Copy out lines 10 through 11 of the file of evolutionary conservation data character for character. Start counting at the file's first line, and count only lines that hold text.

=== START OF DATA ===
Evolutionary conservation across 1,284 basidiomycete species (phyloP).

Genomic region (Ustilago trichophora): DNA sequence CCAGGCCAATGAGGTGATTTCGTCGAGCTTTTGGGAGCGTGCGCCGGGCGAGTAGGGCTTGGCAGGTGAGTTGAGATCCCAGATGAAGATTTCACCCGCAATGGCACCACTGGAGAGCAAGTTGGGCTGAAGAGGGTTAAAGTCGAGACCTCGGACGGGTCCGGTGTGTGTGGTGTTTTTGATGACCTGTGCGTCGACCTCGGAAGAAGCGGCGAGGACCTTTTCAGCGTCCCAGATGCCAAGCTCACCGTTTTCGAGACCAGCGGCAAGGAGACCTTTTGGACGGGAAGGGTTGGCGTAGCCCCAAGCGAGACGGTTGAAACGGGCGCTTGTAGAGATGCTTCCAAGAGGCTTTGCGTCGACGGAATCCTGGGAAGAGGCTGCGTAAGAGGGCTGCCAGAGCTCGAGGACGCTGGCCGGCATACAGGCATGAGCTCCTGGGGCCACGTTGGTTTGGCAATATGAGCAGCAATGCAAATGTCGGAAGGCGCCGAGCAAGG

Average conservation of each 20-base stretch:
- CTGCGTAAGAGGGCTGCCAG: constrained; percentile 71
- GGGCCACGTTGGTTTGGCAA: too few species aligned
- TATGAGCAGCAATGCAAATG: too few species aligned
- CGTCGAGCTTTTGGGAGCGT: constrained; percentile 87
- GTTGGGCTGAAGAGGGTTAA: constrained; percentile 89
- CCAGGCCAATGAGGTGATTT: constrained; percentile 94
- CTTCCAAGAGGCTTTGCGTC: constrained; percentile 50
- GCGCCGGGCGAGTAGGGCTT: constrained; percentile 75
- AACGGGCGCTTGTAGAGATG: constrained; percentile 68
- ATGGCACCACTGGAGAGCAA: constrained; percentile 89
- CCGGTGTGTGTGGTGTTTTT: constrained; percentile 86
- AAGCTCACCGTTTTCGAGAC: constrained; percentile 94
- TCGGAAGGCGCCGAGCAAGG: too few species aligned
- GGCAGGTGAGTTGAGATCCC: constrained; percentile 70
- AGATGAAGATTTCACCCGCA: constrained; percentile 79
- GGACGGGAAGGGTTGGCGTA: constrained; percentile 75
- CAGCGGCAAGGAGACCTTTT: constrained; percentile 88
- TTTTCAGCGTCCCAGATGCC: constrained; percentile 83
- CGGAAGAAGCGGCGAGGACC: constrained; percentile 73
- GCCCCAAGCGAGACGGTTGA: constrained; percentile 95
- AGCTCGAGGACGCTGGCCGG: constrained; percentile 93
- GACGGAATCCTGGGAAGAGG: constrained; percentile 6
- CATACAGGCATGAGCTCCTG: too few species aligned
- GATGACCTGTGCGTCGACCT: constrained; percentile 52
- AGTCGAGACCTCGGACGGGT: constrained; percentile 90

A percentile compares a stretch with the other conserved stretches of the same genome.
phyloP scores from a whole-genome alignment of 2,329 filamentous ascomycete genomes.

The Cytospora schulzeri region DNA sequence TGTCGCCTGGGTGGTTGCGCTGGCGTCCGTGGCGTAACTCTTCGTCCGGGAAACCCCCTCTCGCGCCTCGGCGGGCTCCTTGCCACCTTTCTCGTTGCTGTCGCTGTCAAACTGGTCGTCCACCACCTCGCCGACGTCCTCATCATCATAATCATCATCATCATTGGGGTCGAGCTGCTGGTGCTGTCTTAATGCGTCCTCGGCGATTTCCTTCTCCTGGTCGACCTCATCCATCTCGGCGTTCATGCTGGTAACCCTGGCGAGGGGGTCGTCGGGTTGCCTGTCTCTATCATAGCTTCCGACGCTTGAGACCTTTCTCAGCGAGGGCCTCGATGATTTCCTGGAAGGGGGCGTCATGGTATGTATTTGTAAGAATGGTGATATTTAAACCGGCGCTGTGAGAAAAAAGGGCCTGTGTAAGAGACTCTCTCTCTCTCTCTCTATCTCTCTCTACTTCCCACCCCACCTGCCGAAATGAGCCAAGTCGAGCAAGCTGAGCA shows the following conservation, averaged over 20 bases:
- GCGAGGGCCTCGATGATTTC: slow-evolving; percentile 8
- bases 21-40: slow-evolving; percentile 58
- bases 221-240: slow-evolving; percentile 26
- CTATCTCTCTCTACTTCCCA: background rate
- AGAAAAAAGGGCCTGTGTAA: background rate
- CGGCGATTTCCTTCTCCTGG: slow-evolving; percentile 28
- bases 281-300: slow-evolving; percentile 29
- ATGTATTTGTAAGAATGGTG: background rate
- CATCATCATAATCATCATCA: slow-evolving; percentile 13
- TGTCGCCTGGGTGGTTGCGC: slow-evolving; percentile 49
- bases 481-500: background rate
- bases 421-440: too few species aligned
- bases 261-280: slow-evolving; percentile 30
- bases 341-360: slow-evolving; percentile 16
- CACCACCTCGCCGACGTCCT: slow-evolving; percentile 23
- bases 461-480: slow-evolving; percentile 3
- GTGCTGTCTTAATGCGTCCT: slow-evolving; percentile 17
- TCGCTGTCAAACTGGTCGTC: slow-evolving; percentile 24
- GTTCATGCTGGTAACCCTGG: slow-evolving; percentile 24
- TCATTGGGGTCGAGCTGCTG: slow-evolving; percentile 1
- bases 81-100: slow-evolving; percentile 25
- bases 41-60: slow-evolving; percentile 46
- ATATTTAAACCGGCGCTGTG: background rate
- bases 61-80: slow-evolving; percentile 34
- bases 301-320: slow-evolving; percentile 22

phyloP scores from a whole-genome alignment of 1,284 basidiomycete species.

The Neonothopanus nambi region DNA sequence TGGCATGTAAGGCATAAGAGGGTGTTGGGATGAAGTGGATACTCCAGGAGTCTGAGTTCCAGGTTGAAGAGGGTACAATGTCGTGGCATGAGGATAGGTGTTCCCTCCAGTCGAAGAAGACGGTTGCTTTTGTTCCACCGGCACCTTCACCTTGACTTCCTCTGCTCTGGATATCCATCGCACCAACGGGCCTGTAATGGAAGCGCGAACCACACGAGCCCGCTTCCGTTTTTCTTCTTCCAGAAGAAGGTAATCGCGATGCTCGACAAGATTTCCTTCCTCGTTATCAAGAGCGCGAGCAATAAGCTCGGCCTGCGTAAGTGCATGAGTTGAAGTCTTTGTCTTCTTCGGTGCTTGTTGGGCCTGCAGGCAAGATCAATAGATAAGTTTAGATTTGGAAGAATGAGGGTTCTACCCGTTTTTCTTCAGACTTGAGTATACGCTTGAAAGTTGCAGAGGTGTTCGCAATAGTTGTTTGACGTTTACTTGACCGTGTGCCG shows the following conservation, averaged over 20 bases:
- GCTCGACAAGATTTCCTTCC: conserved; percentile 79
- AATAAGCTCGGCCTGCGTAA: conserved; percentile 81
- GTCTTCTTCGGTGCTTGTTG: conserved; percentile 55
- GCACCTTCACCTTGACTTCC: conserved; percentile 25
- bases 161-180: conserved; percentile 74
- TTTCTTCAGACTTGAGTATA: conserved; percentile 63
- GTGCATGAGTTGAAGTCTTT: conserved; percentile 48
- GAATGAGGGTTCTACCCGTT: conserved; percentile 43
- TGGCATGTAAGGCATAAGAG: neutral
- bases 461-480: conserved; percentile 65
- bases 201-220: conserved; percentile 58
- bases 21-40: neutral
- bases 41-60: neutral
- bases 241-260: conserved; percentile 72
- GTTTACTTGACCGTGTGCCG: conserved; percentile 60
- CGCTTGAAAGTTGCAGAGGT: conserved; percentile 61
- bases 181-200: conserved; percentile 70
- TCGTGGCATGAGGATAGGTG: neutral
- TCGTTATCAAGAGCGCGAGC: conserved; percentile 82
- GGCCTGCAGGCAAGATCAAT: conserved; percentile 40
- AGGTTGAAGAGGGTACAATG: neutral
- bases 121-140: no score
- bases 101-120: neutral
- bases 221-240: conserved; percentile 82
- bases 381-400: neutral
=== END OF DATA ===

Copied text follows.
- CTTCCAAGAGGCTTTGCGTC: constrained; percentile 50
- GCGCCGGGCGAGTAGGGCTT: constrained; percentile 75